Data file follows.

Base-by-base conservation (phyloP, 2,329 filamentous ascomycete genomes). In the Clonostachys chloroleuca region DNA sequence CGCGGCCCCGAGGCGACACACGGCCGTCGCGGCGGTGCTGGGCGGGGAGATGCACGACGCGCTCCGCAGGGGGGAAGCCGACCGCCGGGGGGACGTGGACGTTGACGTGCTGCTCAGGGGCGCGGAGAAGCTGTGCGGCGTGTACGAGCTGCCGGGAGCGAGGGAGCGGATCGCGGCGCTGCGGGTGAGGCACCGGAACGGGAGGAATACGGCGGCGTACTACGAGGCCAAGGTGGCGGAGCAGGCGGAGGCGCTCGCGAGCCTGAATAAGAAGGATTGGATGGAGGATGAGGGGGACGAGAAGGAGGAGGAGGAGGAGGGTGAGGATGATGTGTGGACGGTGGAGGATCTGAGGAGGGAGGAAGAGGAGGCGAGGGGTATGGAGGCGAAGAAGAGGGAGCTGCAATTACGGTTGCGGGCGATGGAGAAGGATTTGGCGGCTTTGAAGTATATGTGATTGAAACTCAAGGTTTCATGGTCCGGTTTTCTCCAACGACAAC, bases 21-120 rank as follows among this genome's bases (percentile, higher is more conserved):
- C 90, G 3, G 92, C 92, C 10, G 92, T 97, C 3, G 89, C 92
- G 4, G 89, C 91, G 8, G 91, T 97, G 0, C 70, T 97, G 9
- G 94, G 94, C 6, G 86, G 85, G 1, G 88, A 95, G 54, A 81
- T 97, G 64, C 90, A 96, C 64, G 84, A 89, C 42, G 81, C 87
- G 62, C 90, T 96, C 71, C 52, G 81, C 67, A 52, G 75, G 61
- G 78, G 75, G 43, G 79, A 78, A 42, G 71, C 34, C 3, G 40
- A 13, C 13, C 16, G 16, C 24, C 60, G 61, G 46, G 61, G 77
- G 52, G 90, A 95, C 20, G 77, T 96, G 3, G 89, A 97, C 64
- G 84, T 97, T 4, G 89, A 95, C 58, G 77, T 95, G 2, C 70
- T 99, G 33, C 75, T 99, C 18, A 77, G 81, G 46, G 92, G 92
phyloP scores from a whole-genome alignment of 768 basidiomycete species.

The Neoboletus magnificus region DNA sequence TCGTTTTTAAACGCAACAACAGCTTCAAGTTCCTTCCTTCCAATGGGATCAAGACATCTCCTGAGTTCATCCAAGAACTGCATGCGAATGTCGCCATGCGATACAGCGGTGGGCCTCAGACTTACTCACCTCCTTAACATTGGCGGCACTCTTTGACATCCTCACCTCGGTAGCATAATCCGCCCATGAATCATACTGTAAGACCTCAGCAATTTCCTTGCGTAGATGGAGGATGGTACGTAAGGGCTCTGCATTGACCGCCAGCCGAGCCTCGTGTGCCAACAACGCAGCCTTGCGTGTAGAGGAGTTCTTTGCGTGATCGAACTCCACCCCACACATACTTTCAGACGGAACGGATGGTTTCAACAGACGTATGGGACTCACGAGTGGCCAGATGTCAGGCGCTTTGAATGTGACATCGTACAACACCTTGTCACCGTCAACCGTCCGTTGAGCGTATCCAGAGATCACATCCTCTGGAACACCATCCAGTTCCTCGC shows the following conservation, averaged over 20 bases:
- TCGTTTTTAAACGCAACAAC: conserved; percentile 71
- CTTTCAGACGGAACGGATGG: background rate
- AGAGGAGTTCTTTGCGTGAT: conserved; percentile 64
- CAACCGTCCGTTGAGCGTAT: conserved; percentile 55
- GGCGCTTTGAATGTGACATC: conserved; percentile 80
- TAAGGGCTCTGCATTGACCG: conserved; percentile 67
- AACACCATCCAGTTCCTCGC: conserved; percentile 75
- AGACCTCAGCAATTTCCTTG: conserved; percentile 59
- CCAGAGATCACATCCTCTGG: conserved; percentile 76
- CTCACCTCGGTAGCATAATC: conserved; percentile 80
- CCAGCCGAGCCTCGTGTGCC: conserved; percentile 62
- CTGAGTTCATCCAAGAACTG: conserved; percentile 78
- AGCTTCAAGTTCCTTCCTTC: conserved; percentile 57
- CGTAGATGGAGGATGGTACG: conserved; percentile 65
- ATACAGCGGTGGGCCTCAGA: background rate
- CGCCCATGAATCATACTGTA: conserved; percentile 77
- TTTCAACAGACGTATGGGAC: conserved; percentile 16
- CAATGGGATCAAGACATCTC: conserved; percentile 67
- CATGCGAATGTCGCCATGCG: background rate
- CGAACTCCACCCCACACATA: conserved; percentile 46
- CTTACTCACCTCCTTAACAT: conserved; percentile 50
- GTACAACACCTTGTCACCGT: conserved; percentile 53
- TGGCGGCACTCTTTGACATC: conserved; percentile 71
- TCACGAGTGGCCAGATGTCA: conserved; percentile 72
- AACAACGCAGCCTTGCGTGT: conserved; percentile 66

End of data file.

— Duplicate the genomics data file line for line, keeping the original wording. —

Base-by-base conservation (phyloP, 2,329 filamentous ascomycete genomes). In the Clonostachys chloroleuca region DNA sequence CGCGGCCCCGAGGCGACACACGGCCGTCGCGGCGGTGCTGGGCGGGGAGATGCACGACGCGCTCCGCAGGGGGGAAGCCGACCGCCGGGGGGACGTGGACGTTGACGTGCTGCTCAGGGGCGCGGAGAAGCTGTGCGGCGTGTACGAGCTGCCGGGAGCGAGGGAGCGGATCGCGGCGCTGCGGGTGAGGCACCGGAACGGGAGGAATACGGCGGCGTACTACGAGGCCAAGGTGGCGGAGCAGGCGGAGGCGCTCGCGAGCCTGAATAAGAAGGATTGGATGGAGGATGAGGGGGACGAGAAGGAGGAGGAGGAGGAGGGTGAGGATGATGTGTGGACGGTGGAGGATCTGAGGAGGGAGGAAGAGGAGGCGAGGGGTATGGAGGCGAAGAAGAGGGAGCTGCAATTACGGTTGCGGGCGATGGAGAAGGATTTGGCGGCTTTGAAGTATATGTGATTGAAACTCAAGGTTTCATGGTCCGGTTTTCTCCAACGACAAC, bases 21-120 rank as follows among this genome's bases (percentile, higher is more conserved):
- C 90, G 3, G 92, C 92, C 10, G 92, T 97, C 3, G 89, C 92
- G 4, G 89, C 91, G 8, G 91, T 97, G 0, C 70, T 97, G 9
- G 94, G 94, C 6, G 86, G 85, G 1, G 88, A 95, G 54, A 81
- T 97, G 64, C 90, A 96, C 64, G 84, A 89, C 42, G 81, C 87
- G 62, C 90, T 96, C 71, C 52, G 81, C 67, A 52, G 75, G 61
- G 78, G 75, G 43, G 79, A 78, A 42, G 71, C 34, C 3, G 40
- A 13, C 13, C 16, G 16, C 24, C 60, G 61, G 46, G 61, G 77
- G 52, G 90, A 95, C 20, G 77, T 96, G 3, G 89, A 97, C 64
- G 84, T 97, T 4, G 89, A 95, C 58, G 77, T 95, G 2, C 70
- T 99, G 33, C 75, T 99, C 18, A 77, G 81, G 46, G 92, G 92
phyloP scores from a whole-genome alignment of 768 basidiomycete species.

The Neoboletus magnificus region DNA sequence TCGTTTTTAAACGCAACAACAGCTTCAAGTTCCTTCCTTCCAATGGGATCAAGACATCTCCTGAGTTCATCCAAGAACTGCATGCGAATGTCGCCATGCGATACAGCGGTGGGCCTCAGACTTACTCACCTCCTTAACATTGGCGGCACTCTTTGACATCCTCACCTCGGTAGCATAATCCGCCCATGAATCATACTGTAAGACCTCAGCAATTTCCTTGCGTAGATGGAGGATGGTACGTAAGGGCTCTGCATTGACCGCCAGCCGAGCCTCGTGTGCCAACAACGCAGCCTTGCGTGTAGAGGAGTTCTTTGCGTGATCGAACTCCACCCCACACATACTTTCAGACGGAACGGATGGTTTCAACAGACGTATGGGACTCACGAGTGGCCAGATGTCAGGCGCTTTGAATGTGACATCGTACAACACCTTGTCACCGTCAACCGTCCGTTGAGCGTATCCAGAGATCACATCCTCTGGAACACCATCCAGTTCCTCGC shows the following conservation, averaged over 20 bases:
- TCGTTTTTAAACGCAACAAC: conserved; percentile 71
- CTTTCAGACGGAACGGATGG: background rate
- AGAGGAGTTCTTTGCGTGAT: conserved; percentile 64
- CAACCGTCCGTTGAGCGTAT: conserved; percentile 55
- GGCGCTTTGAATGTGACATC: conserved; percentile 80
- TAAGGGCTCTGCATTGACCG: conserved; percentile 67
- AACACCATCCAGTTCCTCGC: conserved; percentile 75
- AGACCTCAGCAATTTCCTTG: conserved; percentile 59
- CCAGAGATCACATCCTCTGG: conserved; percentile 76
- CTCACCTCGGTAGCATAATC: conserved; percentile 80
- CCAGCCGAGCCTCGTGTGCC: conserved; percentile 62
- CTGAGTTCATCCAAGAACTG: conserved; percentile 78
- AGCTTCAAGTTCCTTCCTTC: conserved; percentile 57
- CGTAGATGGAGGATGGTACG: conserved; percentile 65
- ATACAGCGGTGGGCCTCAGA: background rate
- CGCCCATGAATCATACTGTA: conserved; percentile 77
- TTTCAACAGACGTATGGGAC: conserved; percentile 16
- CAATGGGATCAAGACATCTC: conserved; percentile 67
- CATGCGAATGTCGCCATGCG: background rate
- CGAACTCCACCCCACACATA: conserved; percentile 46
- CTTACTCACCTCCTTAACAT: conserved; percentile 50
- GTACAACACCTTGTCACCGT: conserved; percentile 53
- TGGCGGCACTCTTTGACATC: conserved; percentile 71
- TCACGAGTGGCCAGATGTCA: conserved; percentile 72
- AACAACGCAGCCTTGCGTGT: conserved; percentile 66